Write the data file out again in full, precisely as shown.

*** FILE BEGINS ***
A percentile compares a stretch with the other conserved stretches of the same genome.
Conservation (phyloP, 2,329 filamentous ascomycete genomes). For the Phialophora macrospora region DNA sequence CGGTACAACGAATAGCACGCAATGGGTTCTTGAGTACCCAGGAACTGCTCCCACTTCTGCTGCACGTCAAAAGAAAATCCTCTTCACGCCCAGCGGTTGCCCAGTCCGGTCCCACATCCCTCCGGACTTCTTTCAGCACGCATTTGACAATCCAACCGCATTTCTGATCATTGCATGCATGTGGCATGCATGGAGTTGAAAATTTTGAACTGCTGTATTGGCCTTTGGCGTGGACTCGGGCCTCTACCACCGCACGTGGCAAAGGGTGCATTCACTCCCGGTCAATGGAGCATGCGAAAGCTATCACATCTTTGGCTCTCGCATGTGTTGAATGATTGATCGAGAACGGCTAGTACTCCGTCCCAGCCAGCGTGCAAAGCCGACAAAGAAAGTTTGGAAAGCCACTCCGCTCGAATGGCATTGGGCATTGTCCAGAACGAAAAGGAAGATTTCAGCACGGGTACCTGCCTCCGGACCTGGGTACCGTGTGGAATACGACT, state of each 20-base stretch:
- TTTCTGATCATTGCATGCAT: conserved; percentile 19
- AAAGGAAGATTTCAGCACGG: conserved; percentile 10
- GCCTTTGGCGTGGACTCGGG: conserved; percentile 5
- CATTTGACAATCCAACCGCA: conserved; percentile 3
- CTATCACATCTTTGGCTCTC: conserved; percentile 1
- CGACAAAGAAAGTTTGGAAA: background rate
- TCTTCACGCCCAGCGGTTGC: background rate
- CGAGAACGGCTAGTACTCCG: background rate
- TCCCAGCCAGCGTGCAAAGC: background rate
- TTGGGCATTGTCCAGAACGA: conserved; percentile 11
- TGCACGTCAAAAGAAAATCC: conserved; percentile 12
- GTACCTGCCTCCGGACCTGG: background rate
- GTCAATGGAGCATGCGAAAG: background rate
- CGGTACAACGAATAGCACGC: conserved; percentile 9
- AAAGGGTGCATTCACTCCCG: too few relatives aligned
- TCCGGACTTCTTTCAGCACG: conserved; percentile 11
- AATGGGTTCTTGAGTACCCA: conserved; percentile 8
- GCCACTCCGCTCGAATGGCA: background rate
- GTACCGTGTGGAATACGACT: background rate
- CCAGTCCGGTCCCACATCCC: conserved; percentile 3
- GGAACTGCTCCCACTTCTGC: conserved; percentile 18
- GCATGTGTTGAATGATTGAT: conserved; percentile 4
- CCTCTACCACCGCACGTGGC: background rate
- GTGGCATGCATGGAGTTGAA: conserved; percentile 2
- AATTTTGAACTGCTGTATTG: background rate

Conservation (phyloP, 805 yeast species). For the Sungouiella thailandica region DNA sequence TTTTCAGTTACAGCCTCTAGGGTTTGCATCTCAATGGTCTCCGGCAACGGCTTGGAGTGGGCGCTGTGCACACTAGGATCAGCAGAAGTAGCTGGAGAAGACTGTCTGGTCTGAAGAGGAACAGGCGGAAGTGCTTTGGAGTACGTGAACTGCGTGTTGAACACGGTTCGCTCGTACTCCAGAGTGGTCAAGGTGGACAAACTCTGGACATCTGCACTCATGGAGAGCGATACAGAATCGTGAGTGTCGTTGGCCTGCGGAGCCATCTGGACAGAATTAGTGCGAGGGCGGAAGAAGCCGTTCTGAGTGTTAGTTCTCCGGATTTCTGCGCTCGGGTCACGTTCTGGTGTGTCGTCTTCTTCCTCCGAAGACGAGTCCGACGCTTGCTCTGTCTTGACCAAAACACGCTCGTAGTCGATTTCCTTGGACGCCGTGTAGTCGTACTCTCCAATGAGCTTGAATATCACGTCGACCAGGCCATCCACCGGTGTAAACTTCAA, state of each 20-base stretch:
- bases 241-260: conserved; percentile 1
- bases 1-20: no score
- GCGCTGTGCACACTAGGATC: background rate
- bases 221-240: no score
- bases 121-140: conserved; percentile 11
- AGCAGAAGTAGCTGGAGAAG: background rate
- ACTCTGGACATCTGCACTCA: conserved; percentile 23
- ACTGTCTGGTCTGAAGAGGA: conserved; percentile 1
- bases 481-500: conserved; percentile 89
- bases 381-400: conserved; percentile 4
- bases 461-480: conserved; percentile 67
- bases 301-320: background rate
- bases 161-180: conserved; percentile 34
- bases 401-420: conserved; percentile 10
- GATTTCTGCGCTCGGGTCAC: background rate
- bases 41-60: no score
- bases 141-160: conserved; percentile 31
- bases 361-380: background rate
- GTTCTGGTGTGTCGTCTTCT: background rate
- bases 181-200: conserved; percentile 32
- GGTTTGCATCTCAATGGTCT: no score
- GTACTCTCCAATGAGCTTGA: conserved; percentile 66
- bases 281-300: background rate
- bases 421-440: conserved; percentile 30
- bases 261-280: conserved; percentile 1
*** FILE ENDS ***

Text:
A percentile compares a stretch with the other conserved stretches of the same genome.
Conservation (phyloP, 2,329 filamentous ascomycete genomes). For the Phialophora macrospora region DNA sequence CGGTACAACGAATAGCACGCAATGGGTTCTTGAGTACCCAGGAACTGCTCCCACTTCTGCTGCACGTCAAAAGAAAATCCTCTTCACGCCCAGCGGTTGCCCAGTCCGGTCCCACATCCCTCCGGACTTCTTTCAGCACGCATTTGACAATCCAACCGCATTTCTGATCATTGCATGCATGTGGCATGCATGGAGTTGAAAATTTTGAACTGCTGTATTGGCCTTTGGCGTGGACTCGGGCCTCTACCACCGCACGTGGCAAAGGGTGCATTCACTCCCGGTCAATGGAGCATGCGAAAGCTATCACATCTTTGGCTCTCGCATGTGTTGAATGATTGATCGAGAACGGCTAGTACTCCGTCCCAGCCAGCGTGCAAAGCCGACAAAGAAAGTTTGGAAAGCCACTCCGCTCGAATGGCATTGGGCATTGTCCAGAACGAAAAGGAAGATTTCAGCACGGGTACCTGCCTCCGGACCTGGGTACCGTGTGGAATACGACT, state of each 20-base stretch:
- TTTCTGATCATTGCATGCAT: conserved; percentile 19
- AAAGGAAGATTTCAGCACGG: conserved; percentile 10
- GCCTTTGGCGTGGACTCGGG: conserved; percentile 5
- CATTTGACAATCCAACCGCA: conserved; percentile 3
- CTATCACATCTTTGGCTCTC: conserved; percentile 1
- CGACAAAGAAAGTTTGGAAA: background rate
- TCTTCACGCCCAGCGGTTGC: background rate
- CGAGAACGGCTAGTACTCCG: background rate
- TCCCAGCCAGCGTGCAAAGC: background rate
- TTGGGCATTGTCCAGAACGA: conserved; percentile 11
- TGCACGTCAAAAGAAAATCC: conserved; percentile 12
- GTACCTGCCTCCGGACCTGG: background rate
- GTCAATGGAGCATGCGAAAG: background rate
- CGGTACAACGAATAGCACGC: conserved; percentile 9
- AAAGGGTGCATTCACTCCCG: too few relatives aligned
- TCCGGACTTCTTTCAGCACG: conserved; percentile 11
- AATGGGTTCTTGAGTACCCA: conserved; percentile 8
- GCCACTCCGCTCGAATGGCA: background rate
- GTACCGTGTGGAATACGACT: background rate
- CCAGTCCGGTCCCACATCCC: conserved; percentile 3
- GGAACTGCTCCCACTTCTGC: conserved; percentile 18
- GCATGTGTTGAATGATTGAT: conserved; percentile 4
- CCTCTACCACCGCACGTGGC: background rate
- GTGGCATGCATGGAGTTGAA: conserved; percentile 2
- AATTTTGAACTGCTGTATTG: background rate

Conservation (phyloP, 805 yeast species). For the Sungouiella thailandica region DNA sequence TTTTCAGTTACAGCCTCTAGGGTTTGCATCTCAATGGTCTCCGGCAACGGCTTGGAGTGGGCGCTGTGCACACTAGGATCAGCAGAAGTAGCTGGAGAAGACTGTCTGGTCTGAAGAGGAACAGGCGGAAGTGCTTTGGAGTACGTGAACTGCGTGTTGAACACGGTTCGCTCGTACTCCAGAGTGGTCAAGGTGGACAAACTCTGGACATCTGCACTCATGGAGAGCGATACAGAATCGTGAGTGTCGTTGGCCTGCGGAGCCATCTGGACAGAATTAGTGCGAGGGCGGAAGAAGCCGTTCTGAGTGTTAGTTCTCCGGATTTCTGCGCTCGGGTCACGTTCTGGTGTGTCGTCTTCTTCCTCCGAAGACGAGTCCGACGCTTGCTCTGTCTTGACCAAAACACGCTCGTAGTCGATTTCCTTGGACGCCGTGTAGTCGTACTCTCCAATGAGCTTGAATATCACGTCGACCAGGCCATCCACCGGTGTAAACTTCAA, state of each 20-base stretch:
- bases 241-260: conserved; percentile 1
- bases 1-20: no score
- GCGCTGTGCACACTAGGATC: background rate
- bases 221-240: no score
- bases 121-140: conserved; percentile 11
- AGCAGAAGTAGCTGGAGAAG: background rate
- ACTCTGGACATCTGCACTCA: conserved; percentile 23
- ACTGTCTGGTCTGAAGAGGA: conserved; percentile 1
- bases 481-500: conserved; percentile 89
- bases 381-400: conserved; percentile 4
- bases 461-480: conserved; percentile 67
- bases 301-320: background rate
- bases 161-180: conserved; percentile 34
- bases 401-420: conserved; percentile 10
- GATTTCTGCGCTCGGGTCAC: background rate
- bases 41-60: no score
- bases 141-160: conserved; percentile 31
- bases 361-380: background rate
- GTTCTGGTGTGTCGTCTTCT: background rate
- bases 181-200: conserved; percentile 32
- GGTTTGCATCTCAATGGTCT: no score
- GTACTCTCCAATGAGCTTGA: conserved; percentile 66
- bases 281-300: background rate
- bases 421-440: conserved; percentile 30
- bases 261-280: conserved; percentile 1